With 820,000 people in the UK suffering from dementia and this figure expected to rise, it is widely agreed that better provision needs to be made for dementia care and that this must include a significant rise in the number of appropriately-trained people taking on nursing and care worker jobs.

Now a new initiative organised by Dementia UK has established a forum to help initiate, develop and standardise courses in dementia care in universities across the country.

The first participant in the Higher Education for Dementia Network (HEDN) is the University of Cumbria, which has developed a new curriculum that will be embedded in its various health and social care programmes.

“This is a wonderful opportunity for those who provide services to people with dementia, as education specialising in dementia care is now gaining the recognition that it deserves,” said Linda Morrison, who is responsible for the university’s foundation degree in health and social care.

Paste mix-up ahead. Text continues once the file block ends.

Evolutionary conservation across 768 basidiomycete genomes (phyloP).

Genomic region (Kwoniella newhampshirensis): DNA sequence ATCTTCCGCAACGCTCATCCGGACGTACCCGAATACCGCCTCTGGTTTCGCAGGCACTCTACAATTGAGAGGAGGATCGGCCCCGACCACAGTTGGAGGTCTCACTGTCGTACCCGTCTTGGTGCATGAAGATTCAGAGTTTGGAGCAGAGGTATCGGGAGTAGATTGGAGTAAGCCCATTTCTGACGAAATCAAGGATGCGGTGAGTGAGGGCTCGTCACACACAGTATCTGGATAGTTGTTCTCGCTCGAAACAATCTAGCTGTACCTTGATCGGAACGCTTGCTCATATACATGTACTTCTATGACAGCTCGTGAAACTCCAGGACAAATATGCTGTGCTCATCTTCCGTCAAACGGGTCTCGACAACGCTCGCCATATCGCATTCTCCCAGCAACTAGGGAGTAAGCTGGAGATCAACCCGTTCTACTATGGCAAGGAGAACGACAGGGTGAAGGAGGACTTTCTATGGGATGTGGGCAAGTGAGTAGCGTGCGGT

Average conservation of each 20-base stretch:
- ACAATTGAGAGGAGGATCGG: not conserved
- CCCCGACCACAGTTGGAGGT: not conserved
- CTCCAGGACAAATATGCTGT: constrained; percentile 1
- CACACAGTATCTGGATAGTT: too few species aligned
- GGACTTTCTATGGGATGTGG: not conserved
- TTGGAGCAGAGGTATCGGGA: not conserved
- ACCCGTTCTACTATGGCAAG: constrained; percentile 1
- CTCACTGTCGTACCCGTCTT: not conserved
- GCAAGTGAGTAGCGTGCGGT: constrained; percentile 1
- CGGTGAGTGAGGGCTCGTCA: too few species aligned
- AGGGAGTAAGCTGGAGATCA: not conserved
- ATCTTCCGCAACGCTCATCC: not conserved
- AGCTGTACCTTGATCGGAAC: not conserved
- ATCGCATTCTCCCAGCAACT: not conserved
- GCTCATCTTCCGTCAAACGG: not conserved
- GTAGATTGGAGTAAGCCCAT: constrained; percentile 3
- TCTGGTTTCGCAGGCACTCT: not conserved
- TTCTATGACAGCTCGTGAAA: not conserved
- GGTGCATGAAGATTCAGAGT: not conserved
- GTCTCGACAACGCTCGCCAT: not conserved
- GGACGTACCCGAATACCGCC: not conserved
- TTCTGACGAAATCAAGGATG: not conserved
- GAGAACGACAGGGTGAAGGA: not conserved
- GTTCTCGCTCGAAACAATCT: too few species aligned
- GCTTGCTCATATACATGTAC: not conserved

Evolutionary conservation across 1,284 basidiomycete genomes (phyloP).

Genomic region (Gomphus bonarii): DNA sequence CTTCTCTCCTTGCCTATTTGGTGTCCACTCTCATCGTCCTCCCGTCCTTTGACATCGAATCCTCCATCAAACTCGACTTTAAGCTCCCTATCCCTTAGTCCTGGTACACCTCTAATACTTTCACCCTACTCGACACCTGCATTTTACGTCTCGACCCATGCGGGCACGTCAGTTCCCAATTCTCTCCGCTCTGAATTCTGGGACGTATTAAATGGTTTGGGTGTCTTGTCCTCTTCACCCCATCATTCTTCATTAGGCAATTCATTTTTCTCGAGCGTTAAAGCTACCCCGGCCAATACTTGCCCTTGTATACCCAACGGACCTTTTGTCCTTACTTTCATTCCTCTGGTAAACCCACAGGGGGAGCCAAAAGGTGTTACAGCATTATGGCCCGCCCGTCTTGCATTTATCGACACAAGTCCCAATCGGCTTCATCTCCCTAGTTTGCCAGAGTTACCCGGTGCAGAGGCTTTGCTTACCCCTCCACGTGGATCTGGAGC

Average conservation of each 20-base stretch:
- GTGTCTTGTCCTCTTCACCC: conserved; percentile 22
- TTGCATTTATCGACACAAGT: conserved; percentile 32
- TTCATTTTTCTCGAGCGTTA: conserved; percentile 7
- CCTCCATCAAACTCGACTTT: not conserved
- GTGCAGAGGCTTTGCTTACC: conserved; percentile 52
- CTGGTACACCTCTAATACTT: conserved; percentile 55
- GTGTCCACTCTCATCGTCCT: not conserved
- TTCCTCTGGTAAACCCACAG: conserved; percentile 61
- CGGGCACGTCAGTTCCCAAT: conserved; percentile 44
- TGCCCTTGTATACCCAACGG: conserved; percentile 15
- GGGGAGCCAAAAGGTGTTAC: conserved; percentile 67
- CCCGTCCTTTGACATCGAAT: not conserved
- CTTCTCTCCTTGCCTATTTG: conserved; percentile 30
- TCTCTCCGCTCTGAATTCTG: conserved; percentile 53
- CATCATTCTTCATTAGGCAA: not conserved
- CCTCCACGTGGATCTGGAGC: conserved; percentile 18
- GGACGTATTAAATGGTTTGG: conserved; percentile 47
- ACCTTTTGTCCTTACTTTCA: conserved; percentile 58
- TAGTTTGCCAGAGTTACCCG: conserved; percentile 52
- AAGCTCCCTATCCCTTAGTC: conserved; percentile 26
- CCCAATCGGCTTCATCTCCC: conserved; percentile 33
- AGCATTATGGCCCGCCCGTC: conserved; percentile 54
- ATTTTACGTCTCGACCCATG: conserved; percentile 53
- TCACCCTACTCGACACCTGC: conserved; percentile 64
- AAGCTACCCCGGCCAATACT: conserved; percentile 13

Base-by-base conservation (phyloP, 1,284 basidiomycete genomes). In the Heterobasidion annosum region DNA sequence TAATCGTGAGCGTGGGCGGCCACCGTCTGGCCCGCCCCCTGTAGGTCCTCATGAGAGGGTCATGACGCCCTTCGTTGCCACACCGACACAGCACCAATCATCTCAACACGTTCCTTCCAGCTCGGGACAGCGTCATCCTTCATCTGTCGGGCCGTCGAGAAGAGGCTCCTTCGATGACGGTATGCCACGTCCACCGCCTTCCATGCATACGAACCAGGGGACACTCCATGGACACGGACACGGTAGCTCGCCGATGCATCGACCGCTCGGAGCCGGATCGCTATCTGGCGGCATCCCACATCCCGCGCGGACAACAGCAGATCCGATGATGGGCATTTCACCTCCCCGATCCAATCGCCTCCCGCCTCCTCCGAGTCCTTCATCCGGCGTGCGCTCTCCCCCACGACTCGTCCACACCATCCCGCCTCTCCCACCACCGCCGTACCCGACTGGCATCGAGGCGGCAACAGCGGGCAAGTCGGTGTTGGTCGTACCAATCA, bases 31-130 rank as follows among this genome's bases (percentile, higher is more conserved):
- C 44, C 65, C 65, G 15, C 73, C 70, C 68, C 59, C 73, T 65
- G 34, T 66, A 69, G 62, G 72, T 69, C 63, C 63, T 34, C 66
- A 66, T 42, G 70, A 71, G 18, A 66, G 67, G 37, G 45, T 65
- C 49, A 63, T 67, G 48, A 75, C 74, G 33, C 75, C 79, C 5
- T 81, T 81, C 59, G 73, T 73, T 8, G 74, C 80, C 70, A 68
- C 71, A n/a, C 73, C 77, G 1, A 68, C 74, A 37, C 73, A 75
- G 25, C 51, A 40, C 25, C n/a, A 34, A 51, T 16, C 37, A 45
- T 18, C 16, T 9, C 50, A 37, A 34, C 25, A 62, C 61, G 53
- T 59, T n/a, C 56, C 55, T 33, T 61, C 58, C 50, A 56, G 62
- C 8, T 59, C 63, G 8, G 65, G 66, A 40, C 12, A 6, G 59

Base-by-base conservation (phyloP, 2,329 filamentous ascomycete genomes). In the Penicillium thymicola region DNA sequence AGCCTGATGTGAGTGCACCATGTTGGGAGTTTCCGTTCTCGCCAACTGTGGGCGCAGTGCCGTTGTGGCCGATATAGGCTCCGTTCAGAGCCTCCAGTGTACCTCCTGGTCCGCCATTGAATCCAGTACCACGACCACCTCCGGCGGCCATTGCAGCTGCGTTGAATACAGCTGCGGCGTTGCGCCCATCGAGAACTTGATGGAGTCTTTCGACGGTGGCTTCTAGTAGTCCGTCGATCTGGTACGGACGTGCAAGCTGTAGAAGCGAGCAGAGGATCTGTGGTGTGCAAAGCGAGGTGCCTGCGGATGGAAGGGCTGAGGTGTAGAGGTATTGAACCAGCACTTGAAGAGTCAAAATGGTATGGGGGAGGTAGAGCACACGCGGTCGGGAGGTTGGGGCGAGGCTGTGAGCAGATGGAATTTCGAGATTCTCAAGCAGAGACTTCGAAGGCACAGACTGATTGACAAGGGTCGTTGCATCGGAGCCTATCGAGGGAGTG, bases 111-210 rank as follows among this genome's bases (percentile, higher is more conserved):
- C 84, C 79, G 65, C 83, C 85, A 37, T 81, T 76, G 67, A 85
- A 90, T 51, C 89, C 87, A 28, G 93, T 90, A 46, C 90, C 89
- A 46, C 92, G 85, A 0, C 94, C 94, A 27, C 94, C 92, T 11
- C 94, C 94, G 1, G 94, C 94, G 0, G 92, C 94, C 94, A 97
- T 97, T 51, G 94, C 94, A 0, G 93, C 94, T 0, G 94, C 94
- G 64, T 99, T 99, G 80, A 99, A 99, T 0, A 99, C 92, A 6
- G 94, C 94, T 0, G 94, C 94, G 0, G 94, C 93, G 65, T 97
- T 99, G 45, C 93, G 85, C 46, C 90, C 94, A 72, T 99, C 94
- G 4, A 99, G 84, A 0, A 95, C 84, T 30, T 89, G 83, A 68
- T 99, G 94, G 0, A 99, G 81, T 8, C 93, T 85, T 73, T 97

The launch comes just days after two new pieces of research into dementia were released. One of these studies, in the Journal of the American Medical Association, showed that taking a vitamin E supplement daily can help people affected by mild Alzheimer’s disease to maintain their independence for longer.

The other, conducted by the University of California, linked dementia to poor diet and high cholesterol, suggesting that general healthy lifestyle advice from care practitioners could help to prevent new cases of the condition from developing in the future.